Local musician Chet Lowther might have been the first person I know to say something about pickle pizza.
It was something he had at the WV Brick Oven Bistro in Cross Lanes.
Lowther often plays at the pizza parlor and meat market on the weekend.
It’s a modest, but well-lit place that seats about 50 people. Reggae flows unceasingly over the sound system, except on the weekends when Cole books acoustic performers like Lowther.
The walls are decorated in the pan-African colors of red, yellow and green, the flag of Ethiopia and the Rastafarians.
“We’ve got a really chill environment,” owner Ron Cole said. “We don’t turn tables real fast here. People come, and they just hang out.”
Which suits the realtor-turned-pizza parlor owner just fine.
A couple of months ago, Cole said he introduced the pickle pizza on the menu after seeing something about it on a food website online, followed by a little trial and error.
“Honestly, I saw it on some social media site and they were doing the pizza with dill pickle chips,” he said.
Cole said he thought, “Crazy.”
But maybe crazy enough to work.
He experimented in the kitchen and came up with his own recipe using a homemade garlic Parmesan sauce, a blend of cheeses and dill stackers.
“Those are the pickles they slice longways and thin,” he said.
Stackers were specifically created to use on sandwiches, but they also cover the pizza well and Cole said he liked the flavor and decided to try it on his customers.
It wasn’t anything official. He didn’t even put the pickle pizza on the menu. It was just in the running to be added.
The bistro had been open for two years and Cole was looking at tweaking the menu, adding a few more specialty pizzas.
He told the waitstaff they could mention the pickle pizza to their customers.
“We told them if they wanted it, just to ask for it and we’d have it for them,” Cole said and laughed. “Then it went viral.”
People started sharing pictures and talking about it online, including Lowther who posted to Facebook a picture of a slice with a little bit of green peeking out from under a thick blanket of cheese, along with the description “tasty!”
“Now, we’re selling 25 to 30 a night over the weekend,” Cole said. “We’ve had parties order a bunch of them. It’s just crazy, man.”
Cole isn’t complaining.
I mentioned the pickle pizza to some of the folks in the newsroom. Reactions ranged from general disbelief (“You’re joking”) to disgust (“No way”), but a lot of people said they’d be willing to give it a try.
Even bad pizza gets better if it’s free and my editor okayed buying a single pickle pizza, if necessary, but my cubicle-mate, Jen Gardner, warned, “Don’t ruin pizza for me, Bill.”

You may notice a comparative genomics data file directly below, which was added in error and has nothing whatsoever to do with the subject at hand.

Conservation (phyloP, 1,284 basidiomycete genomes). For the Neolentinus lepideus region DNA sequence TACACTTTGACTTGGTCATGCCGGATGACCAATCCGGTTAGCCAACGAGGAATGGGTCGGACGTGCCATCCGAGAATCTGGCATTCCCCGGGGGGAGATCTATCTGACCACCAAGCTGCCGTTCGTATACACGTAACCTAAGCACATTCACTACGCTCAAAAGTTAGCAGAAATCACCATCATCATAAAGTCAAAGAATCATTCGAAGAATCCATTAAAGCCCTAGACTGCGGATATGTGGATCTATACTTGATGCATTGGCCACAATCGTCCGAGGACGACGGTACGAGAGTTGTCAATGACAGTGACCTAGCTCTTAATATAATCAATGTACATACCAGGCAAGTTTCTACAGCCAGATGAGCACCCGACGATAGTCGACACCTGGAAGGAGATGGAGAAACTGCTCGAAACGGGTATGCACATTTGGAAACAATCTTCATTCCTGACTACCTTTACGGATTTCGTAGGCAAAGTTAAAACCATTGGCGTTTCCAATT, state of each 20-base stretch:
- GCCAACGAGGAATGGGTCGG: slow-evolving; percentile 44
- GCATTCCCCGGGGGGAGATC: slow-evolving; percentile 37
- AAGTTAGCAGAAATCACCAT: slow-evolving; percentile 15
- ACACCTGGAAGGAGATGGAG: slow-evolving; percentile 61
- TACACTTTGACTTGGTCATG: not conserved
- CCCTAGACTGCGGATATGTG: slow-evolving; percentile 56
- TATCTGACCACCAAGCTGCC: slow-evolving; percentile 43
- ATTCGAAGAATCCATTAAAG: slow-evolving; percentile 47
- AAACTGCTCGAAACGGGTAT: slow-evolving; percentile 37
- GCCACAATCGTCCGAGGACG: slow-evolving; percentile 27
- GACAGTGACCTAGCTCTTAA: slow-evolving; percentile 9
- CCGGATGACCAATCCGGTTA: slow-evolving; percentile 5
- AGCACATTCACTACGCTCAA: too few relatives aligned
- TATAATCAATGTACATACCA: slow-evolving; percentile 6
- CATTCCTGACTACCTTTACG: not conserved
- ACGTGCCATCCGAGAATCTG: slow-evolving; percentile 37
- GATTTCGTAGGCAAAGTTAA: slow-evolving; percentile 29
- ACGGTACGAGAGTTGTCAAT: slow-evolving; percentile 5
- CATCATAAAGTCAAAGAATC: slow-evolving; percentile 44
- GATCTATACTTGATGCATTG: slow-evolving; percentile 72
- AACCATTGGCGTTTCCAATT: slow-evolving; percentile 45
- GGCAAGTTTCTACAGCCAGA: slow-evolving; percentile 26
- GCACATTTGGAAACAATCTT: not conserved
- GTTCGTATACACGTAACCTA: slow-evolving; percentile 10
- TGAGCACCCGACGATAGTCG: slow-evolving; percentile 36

It was hard to blame anyone for their doubts.
Pickles on pizza is, admittedly, a hard sell. You expect pickles either on top or on the side of a good sandwich. They’re supposed to be cold, not piping hot, though something can be said for fried dill pickles, which have gone from being bar and carnival food to a legitimate appetizer served at different restaurants.
At the bistro, Cole showed us how the pizza was made. Cooks roll out homemade dough, made with Italian Caputo flour, which may have a lower gluten content than other wheat flours.
Cole said suppliers have offered to sell him bags of pre-made dough which are a lot cheaper, but Cole said there was no real comparison to what they make in-house.
The flour isn’t the only difference. Cole said the bistro uses craft beer instead of the usual baker’s yeast to help the dough rise.
“Every pizza has three ounces of beer in it.”
The alcohol, he added, bakes out of the crust.
Different craft beers had different effects, though Cole said the bistro had a favorite, which he asked that we not mention.
Cole and his staff made three pickle pizzas for us, which went back to the Gazette-Mail newsroom to sample.
Reactions were largely positive.
News editors Leann Ray and Cathy Caudill loved it. Leann was practically buoyant about pickles and pizza, while Cathy offered praise — and a couple of suggestions.
She wrote, “I love dill pickles, so I was excited to see the pickle pizza. I thought it was really good. I think they could have gone lighter on the cheese and the pickles could have been even more tangy and vinegary, but I’d definitely order this off the menu.”
Political reporter Jake Zuckerman said, “The pickle pizza is everything the Hawaiian pizza wishes it was: zany, exciting, tart. But it’s also everything the Hawaiian pizza is not — enjoyable to eat.”
He also went back for seconds.
I liked it, too, though I disagree with Jake about Hawaiian pizza.
The only vocal naysayer was graphics artist Kevin Cade, who said, flatly, “Pickles on my hamburgers, yes; pickles on my pizza, no.”
While the acclaim for pickle pizza wasn’t universal, it tested well with us, and I’m kind of interested to see what WV Brick Oven Bistro does next.